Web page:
• The High Bridge is New York’s oldest standing bridge and the most celebrated part of the famed Old Croton Aqueduct. Since 2001, the High Bridge Coalition has led a campaign to give this pedestrian bridge, a city and national landmark, new life as a great public space and greenway link. Work is underway to:
      • re-establish The High Bridge as a popular destination, a unique interborough crossing, and the Manhattan-Bronx link in the Old Croton Aqueduct Greenway
      • tell the story of the bridge's historic and cultural significance
      • improve the Bronx and Manhattan parks that serve as neighborhood gateways to the bridge
      • increase public waterfront access to the Harlem River
    • Learn more about the High Bridge
    • The Central Park Reservoir was renamed the Jacqueline Kennedy Onassis Reservoir in 1994, after the widow of the late President John F. Kennedy and Greek shipping magnate Aristotle Onassis. When originally constructed in 1862 it was called Lake Manahatta. It served as additional storage for the nearby 35-acre Yorkville Reservoir built by the City as a distributing reservoir for the Croton water supply system, New York’s first out-of city water supply system located in Westchester County. Today the Central Park Reservoir plays an important role in the City’s ecology. Woodchucks, turtles, waterfowl – including the rare double-breasted cormorants - and many fish species make the Reservoir home. Plant life such as cattails, sumac, maples and elms, as well as cherry trees that were a gift from the Japanese, are also visible around the Reservoir.
    • Learn more about the Central Park Reservoir
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  • What do scientists, engineers and other staff do to make sure our water is safe to drink?
    • The New York City Department of Environmental Protection (DEP) presents an Annual Water Supply and Quality Report. This report is prepared in accordance with the New York State Sanitary Code, and the National Primary Drinking Water Regulations, promulgated by the United States Environmental Protection Agency (EPA). The regulations require all drinking water suppliers to provide the public with an annual statement describing the sources and quality of its water supply. Water quality results and water quality testing is presented in this report.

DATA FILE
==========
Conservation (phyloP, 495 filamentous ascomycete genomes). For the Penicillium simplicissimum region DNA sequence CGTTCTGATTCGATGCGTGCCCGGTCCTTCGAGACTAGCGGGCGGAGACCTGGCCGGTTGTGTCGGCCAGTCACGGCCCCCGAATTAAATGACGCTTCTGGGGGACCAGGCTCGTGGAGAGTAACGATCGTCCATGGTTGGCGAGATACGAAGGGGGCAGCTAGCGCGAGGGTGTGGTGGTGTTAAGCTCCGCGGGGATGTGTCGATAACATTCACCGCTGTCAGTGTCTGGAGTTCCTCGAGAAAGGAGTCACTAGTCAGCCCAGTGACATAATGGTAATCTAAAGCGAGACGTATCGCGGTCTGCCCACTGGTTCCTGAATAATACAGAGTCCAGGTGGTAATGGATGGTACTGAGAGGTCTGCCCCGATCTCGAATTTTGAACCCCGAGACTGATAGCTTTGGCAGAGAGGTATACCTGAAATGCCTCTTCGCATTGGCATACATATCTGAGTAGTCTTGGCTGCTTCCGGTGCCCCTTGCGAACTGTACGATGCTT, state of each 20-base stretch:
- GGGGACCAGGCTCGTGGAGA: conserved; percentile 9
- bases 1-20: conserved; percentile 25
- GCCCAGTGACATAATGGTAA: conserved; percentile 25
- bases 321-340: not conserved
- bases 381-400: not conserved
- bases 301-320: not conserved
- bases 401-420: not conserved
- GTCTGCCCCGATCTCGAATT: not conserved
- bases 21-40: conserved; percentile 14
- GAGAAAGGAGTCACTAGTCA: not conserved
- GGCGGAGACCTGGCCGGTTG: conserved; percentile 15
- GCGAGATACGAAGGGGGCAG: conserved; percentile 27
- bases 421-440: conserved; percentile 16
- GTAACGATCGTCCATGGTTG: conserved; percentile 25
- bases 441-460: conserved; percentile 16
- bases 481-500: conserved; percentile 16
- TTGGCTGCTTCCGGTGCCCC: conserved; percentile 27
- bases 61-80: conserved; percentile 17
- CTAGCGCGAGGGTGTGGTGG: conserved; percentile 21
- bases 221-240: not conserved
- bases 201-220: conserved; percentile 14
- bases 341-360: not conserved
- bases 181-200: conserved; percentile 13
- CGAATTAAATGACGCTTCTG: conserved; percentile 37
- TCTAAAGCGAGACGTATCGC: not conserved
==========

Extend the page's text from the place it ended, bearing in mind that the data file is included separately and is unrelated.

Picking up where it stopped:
• Learn more about Safe Drinking Water
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  • How much water do you use daily?
  • How are trout good indicators of clean water?
    • Trout are indicators of clean water because they are very sensitive to changes in their environment. A change in water temperature, water clarity, dissolved oxygen, ammonia levels and pH could adversely impact trout populations and their survival.
    • Learn more about Trout
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  • How do watershed farmers help protect water quality?
    • Farmers help protect water quality by having management practices that do not release agricultural pollutants such as pathogens, nutrients, and sediment into nearby streams that feed reservoirs. They can also protect water quality by having a strong knowledge and understanding regarding animal health, nutrient management, and other agricultural topics.
    • Learn more about How Farmers can Help Protect Water Quality
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  • What is Water for the Future?

The New York City Wastewater Treatment System

  • What happens to the water we use after it goes down the drain?